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Playing with pain

Frank Gianchetta, 17, right, a football and rugby player, works with physical therapist Jen Straehle to rehabilitate his injured shoulder.
 (The Stamford Advocate / The Spokesman-Review)
Frank Gianchetta, 17, right, a football and rugby player, works with physical therapist Jen Straehle to rehabilitate his injured shoulder. (The Stamford Advocate / The Spokesman-Review)
Camilla A. Herrera The Stamford Advocate

Frank Gianchetta was a defensive back for the Greenwich High School football team in Connecticut last fall when he tore the anterior labrum in his right shoulder.

He consulted an orthopedist, who took an MRI and recommended immediate surgery.

Gianchetta, 17, chose to finish the season.

“I thought (the pain) was just something I could handle,” he said. “I would have it wrapped during games. I thought something could be wrong but I didn’t want it to end my season or rugby (in the spring).”

Gianchetta’s rugby plans were affected anyway when he dislocated the same shoulder later in the school year. He landed at the office of Paul Sethi, an orthopedic surgeon and sports medicine specialist with Orthopaedic & Neurosurgery Specialists in Greenwich.

Sethi took note of Gianchetta’s strong desire to play and the fact that sitting out the season would deprive him of a chance to try out for USA Rugby’s national under-19 team, and he told Gianchetta that he could play as long as he also continued to rehabilitate and strengthen his shoulder. Sethi also offered the teenager a warning: he could sustain further damage if he dislocated his shoulder.

Gianchetta trained that season as he normally would, participating in up to six practices a week for up to three hours a day. “I would work out every day another two hours, mostly weight-training,” he says.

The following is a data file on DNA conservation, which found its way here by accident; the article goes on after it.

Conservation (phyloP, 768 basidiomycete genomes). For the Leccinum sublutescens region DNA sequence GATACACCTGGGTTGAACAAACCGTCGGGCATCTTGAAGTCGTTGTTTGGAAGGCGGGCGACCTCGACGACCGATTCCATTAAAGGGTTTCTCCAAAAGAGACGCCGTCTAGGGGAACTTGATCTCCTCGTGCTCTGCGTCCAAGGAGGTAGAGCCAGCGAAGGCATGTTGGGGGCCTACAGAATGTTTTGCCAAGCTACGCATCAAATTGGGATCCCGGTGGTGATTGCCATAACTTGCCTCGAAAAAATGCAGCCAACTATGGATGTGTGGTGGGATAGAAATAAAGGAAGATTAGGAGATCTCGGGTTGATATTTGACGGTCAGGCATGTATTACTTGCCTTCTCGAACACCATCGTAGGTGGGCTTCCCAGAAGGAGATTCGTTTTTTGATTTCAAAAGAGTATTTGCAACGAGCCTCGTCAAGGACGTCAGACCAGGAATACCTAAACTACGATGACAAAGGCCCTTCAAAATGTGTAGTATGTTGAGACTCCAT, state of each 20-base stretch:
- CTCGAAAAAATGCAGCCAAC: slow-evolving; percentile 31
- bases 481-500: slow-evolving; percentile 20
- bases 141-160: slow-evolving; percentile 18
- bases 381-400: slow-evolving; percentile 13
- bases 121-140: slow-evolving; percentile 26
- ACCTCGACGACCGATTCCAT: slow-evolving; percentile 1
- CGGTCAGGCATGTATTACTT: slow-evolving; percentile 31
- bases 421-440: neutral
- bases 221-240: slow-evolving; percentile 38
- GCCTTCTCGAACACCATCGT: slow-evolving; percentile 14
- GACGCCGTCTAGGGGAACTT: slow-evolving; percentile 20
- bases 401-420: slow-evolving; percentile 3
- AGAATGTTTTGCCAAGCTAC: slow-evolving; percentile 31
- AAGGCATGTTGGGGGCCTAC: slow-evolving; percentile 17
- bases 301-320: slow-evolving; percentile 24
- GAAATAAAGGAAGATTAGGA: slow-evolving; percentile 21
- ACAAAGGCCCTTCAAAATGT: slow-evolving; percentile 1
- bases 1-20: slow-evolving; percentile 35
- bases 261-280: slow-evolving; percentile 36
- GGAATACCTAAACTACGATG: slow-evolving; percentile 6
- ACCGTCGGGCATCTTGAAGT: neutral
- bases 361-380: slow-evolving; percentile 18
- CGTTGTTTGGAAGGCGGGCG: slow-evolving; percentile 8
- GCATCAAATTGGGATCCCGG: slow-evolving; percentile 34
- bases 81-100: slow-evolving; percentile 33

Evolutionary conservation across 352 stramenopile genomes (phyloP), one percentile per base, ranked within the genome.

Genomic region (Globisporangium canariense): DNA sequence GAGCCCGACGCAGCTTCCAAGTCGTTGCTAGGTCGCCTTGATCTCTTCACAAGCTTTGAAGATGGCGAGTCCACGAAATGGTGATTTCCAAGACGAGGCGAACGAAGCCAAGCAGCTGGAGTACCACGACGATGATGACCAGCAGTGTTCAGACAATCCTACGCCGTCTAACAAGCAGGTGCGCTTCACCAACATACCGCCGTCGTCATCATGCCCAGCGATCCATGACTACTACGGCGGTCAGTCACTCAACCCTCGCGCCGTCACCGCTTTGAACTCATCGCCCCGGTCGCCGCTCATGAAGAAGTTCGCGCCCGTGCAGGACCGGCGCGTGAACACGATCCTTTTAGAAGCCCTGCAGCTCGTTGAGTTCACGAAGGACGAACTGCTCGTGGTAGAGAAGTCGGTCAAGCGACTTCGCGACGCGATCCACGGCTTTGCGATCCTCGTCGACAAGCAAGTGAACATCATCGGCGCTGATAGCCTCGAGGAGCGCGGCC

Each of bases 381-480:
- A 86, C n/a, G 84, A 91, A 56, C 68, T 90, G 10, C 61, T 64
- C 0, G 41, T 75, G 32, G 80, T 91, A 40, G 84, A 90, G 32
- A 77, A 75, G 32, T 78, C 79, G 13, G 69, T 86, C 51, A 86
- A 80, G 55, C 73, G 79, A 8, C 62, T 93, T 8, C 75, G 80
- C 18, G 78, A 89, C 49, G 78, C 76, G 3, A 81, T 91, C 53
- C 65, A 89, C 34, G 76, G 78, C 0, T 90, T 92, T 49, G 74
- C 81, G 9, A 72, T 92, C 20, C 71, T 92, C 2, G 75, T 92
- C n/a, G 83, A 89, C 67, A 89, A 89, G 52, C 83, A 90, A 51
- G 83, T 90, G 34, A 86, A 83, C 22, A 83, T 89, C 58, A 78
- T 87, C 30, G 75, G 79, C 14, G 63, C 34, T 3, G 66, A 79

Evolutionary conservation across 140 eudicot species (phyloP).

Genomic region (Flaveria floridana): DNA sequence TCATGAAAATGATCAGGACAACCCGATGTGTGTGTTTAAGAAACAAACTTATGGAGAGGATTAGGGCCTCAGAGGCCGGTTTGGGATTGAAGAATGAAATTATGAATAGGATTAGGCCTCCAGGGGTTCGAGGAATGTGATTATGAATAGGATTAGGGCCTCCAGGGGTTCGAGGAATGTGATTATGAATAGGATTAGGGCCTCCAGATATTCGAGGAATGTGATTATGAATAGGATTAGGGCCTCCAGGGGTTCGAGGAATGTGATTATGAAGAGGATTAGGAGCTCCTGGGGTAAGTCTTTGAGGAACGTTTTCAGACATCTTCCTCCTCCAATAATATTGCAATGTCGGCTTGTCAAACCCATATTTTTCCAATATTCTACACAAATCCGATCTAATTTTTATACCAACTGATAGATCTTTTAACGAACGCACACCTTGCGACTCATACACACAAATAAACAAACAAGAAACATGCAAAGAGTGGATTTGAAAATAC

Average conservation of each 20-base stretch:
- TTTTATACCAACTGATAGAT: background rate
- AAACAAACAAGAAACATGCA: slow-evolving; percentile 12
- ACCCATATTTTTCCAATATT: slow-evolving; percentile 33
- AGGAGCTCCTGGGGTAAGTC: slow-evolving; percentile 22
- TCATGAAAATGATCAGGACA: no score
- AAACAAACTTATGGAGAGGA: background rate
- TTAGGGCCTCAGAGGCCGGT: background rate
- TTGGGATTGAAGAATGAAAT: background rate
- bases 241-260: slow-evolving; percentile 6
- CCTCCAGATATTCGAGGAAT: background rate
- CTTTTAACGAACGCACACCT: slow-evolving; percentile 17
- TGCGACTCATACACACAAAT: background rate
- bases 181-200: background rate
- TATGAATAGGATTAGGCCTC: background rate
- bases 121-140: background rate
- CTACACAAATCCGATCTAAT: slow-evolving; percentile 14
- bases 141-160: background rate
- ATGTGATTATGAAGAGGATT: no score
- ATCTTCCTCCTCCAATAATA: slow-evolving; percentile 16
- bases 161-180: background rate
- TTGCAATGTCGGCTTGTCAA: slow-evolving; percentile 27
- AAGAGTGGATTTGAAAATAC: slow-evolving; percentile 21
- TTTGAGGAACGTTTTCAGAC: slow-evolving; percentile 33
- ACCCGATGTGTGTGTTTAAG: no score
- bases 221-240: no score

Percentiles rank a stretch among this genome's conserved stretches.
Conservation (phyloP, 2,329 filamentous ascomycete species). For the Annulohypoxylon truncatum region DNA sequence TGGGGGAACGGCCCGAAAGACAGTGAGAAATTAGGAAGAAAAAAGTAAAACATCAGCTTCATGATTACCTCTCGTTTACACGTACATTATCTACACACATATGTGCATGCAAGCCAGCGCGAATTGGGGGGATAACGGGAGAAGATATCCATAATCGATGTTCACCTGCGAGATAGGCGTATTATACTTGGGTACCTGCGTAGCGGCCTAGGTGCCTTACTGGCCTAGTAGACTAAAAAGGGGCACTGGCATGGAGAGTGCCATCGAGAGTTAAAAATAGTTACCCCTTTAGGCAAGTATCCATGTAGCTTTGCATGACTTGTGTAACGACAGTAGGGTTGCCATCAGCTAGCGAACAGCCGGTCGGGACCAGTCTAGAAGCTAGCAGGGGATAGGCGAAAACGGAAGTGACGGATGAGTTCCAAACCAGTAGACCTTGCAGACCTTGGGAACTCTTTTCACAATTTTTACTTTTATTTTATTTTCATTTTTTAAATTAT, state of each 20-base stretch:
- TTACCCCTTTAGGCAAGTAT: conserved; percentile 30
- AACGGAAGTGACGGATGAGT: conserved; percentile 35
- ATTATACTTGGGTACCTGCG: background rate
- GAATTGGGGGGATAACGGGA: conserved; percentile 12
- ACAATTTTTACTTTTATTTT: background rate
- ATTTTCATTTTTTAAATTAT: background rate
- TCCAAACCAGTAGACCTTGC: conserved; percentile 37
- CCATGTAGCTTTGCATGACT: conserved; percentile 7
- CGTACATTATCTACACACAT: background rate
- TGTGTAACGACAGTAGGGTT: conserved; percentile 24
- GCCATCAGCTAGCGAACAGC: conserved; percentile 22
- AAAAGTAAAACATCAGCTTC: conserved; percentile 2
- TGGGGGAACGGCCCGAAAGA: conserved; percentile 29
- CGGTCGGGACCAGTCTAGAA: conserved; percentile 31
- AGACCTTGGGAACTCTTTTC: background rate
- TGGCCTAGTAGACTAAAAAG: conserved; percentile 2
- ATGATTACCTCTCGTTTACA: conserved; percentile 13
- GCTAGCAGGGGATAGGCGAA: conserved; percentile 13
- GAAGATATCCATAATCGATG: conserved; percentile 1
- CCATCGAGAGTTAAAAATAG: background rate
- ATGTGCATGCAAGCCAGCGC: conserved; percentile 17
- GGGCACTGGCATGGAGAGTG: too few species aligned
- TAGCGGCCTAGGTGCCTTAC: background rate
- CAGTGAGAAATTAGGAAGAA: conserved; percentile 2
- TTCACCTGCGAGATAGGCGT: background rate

And he dislocated his shoulder twice before the rugby season ended.

His arm now in a sling, Gianchetta is recovering from a June 30 surgery, diligently attending to his rehabilitation schedule in anticipation of December tryouts.

That Gianchetta pushes himself as hard as he does is not uncommon, Sethi says, and it points to a growing trend in orthopedic intervention that until recently was the province of weekend-warrior, professional and college-level athletes.

“I’d say I do more than 300 surgeries a year, but at least half are on kids under 21,” he says.

Faycal Rhazali, director of tennis at Kings Highway Tennis Club in Darien, Conn., says the rise in injury could be attributed to the excitement behind professional sports and its reigning stars.

Who, he asks, doesn’t dream of victory and glory on the field or court?

And those dreams, Sethi says, are supported by a culture that strongly endorses pushing through pain.

“The perception among parents and coaches is that without the hard training, you will fall behind (other competitors),” says Sethi, a former assistant team physician for the Los Angeles Dodgers, the Lakers and the University of Southern California football team.

Many may wonder what the problem is. At a time when everyone is talking about childhood obesity, a healthy interest in sport seems to be a good thing, even with the possible risk of injury.

Sethi, a former college football player and wrestler, would agree, but he cautions that children who actively participate in sports, and in some cases appear to train like pros, should be carefully monitored so an acute traumatic injury can be treated sensibly and an overuse injury can be prevented altogether.